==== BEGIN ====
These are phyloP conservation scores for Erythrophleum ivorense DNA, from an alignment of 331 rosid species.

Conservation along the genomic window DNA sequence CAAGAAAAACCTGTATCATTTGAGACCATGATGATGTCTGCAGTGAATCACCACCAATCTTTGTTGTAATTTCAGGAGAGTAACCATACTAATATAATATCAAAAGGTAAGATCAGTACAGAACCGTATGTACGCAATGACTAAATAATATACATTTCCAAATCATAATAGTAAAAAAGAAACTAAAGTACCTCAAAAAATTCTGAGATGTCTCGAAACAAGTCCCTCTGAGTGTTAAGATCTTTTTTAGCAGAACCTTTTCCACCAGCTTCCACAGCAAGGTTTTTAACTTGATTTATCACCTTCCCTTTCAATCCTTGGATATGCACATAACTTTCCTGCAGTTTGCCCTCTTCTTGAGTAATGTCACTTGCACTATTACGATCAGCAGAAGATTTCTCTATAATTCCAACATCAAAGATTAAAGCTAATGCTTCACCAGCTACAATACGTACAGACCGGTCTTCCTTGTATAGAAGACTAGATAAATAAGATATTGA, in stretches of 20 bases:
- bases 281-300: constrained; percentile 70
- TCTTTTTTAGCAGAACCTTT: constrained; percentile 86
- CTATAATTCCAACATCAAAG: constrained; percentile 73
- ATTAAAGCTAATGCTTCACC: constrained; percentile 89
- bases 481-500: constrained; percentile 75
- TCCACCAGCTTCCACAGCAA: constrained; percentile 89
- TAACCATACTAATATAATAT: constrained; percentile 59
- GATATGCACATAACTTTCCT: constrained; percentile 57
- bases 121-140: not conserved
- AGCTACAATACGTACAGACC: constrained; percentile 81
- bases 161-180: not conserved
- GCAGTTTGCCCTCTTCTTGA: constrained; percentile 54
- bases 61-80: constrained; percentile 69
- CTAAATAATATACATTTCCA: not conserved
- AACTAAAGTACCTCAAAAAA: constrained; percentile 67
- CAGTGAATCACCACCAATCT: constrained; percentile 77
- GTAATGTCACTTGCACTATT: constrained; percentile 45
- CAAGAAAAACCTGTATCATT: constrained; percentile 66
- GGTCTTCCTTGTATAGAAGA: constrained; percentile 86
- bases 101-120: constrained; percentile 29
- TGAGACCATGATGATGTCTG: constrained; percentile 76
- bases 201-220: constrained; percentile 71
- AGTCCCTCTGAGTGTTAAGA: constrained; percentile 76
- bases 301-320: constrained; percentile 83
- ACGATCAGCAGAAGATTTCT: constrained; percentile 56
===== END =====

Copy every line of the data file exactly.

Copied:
These are phyloP conservation scores for Erythrophleum ivorense DNA, from an alignment of 331 rosid species.

Conservation along the genomic window DNA sequence CAAGAAAAACCTGTATCATTTGAGACCATGATGATGTCTGCAGTGAATCACCACCAATCTTTGTTGTAATTTCAGGAGAGTAACCATACTAATATAATATCAAAAGGTAAGATCAGTACAGAACCGTATGTACGCAATGACTAAATAATATACATTTCCAAATCATAATAGTAAAAAAGAAACTAAAGTACCTCAAAAAATTCTGAGATGTCTCGAAACAAGTCCCTCTGAGTGTTAAGATCTTTTTTAGCAGAACCTTTTCCACCAGCTTCCACAGCAAGGTTTTTAACTTGATTTATCACCTTCCCTTTCAATCCTTGGATATGCACATAACTTTCCTGCAGTTTGCCCTCTTCTTGAGTAATGTCACTTGCACTATTACGATCAGCAGAAGATTTCTCTATAATTCCAACATCAAAGATTAAAGCTAATGCTTCACCAGCTACAATACGTACAGACCGGTCTTCCTTGTATAGAAGACTAGATAAATAAGATATTGA, in stretches of 20 bases:
- bases 281-300: constrained; percentile 70
- TCTTTTTTAGCAGAACCTTT: constrained; percentile 86
- CTATAATTCCAACATCAAAG: constrained; percentile 73
- ATTAAAGCTAATGCTTCACC: constrained; percentile 89
- bases 481-500: constrained; percentile 75
- TCCACCAGCTTCCACAGCAA: constrained; percentile 89
- TAACCATACTAATATAATAT: constrained; percentile 59
- GATATGCACATAACTTTCCT: constrained; percentile 57
- bases 121-140: not conserved
- AGCTACAATACGTACAGACC: constrained; percentile 81
- bases 161-180: not conserved
- GCAGTTTGCCCTCTTCTTGA: constrained; percentile 54
- bases 61-80: constrained; percentile 69
- CTAAATAATATACATTTCCA: not conserved
- AACTAAAGTACCTCAAAAAA: constrained; percentile 67
- CAGTGAATCACCACCAATCT: constrained; percentile 77
- GTAATGTCACTTGCACTATT: constrained; percentile 45
- CAAGAAAAACCTGTATCATT: constrained; percentile 66
- GGTCTTCCTTGTATAGAAGA: constrained; percentile 86
- bases 101-120: constrained; percentile 29
- TGAGACCATGATGATGTCTG: constrained; percentile 76
- bases 201-220: constrained; percentile 71
- AGTCCCTCTGAGTGTTAAGA: constrained; percentile 76
- bases 301-320: constrained; percentile 83
- ACGATCAGCAGAAGATTTCT: constrained; percentile 56